Descarte's meditations: Meditation 1 response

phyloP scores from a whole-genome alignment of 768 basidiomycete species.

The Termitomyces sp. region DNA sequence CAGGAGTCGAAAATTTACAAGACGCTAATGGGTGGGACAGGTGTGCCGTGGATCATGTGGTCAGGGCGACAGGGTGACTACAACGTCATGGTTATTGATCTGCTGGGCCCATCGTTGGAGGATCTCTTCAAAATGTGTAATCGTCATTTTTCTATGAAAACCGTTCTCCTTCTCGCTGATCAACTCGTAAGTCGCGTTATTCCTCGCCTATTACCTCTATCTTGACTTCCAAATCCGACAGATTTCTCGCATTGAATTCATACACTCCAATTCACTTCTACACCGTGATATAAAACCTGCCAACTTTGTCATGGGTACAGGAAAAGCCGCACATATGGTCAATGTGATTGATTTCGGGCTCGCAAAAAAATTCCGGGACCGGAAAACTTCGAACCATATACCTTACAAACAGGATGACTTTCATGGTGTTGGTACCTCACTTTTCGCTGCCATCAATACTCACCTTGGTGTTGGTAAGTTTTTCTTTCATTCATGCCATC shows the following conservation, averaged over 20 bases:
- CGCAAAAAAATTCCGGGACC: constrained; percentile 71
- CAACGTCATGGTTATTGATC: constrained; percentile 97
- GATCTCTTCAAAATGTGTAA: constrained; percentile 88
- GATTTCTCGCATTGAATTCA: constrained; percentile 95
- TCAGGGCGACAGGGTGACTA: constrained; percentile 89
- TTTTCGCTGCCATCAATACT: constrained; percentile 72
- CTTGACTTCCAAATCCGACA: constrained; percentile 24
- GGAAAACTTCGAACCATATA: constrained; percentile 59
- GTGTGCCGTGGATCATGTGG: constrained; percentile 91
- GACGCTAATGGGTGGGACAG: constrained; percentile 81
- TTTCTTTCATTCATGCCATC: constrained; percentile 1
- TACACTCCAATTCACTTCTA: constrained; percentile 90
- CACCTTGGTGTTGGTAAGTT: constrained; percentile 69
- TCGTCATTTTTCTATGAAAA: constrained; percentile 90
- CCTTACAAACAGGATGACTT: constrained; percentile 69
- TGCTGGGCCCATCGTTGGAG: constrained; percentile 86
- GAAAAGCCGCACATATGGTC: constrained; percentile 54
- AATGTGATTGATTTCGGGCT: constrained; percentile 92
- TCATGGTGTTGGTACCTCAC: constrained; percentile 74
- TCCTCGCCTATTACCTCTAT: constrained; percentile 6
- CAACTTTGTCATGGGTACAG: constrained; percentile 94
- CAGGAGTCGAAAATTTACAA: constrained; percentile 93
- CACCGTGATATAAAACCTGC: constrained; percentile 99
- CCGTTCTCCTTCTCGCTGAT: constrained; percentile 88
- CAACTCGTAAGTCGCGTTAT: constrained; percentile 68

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Descartes’ Meditations: Meditation 1 response In Descartes’ first meditation, he strives to question all that he has learnt throughout his life. He reaches a point in his life where he recognizes that everything he knows and has learnt has been taught to him and he has been molded into believing. Descartes recognizes that thought, sense, the world and reality as we know it are all open to skepticism. He strives to reinforce the notion that the world as we know it can and must be questioned and we must not fall back into a pattern of relying on what has been taught to us or learnt through the senses. Descartes then begins questioning most of his, and in essence, our, beliefs. He explores our many senses and reiterates that what the senses have taught us throughout our lives is not necessarily the truth. According to Descartes’ we have become so prone to believing everything taught to us by the manner in which we sense things and by our experiences that this has become our truth. This truth that has been created for us “from or through,” our senses often deceives us and forces us into believing in false truths. He uses three examples or ideas that question the existence of truth and of all that he has learnt. Descartes begins by examining the idea of a dream. He examines how being awake and asleep are undistinguishable. In that, whilst we are asleep, we may have dreams that engage us in experiences that we associate with being awake and vice versa. It is therefore, hard, if not impossible, to establish truth through perception as we sense it. The next two ideas that Descartes examines are in some manner, related to each other. This is so because as Descartes introduces the idea of a God or a supreme Deity, that has formed the human senses to deceive us into believing that which may not be true. Here the idea of certain sciences is explored as being one such

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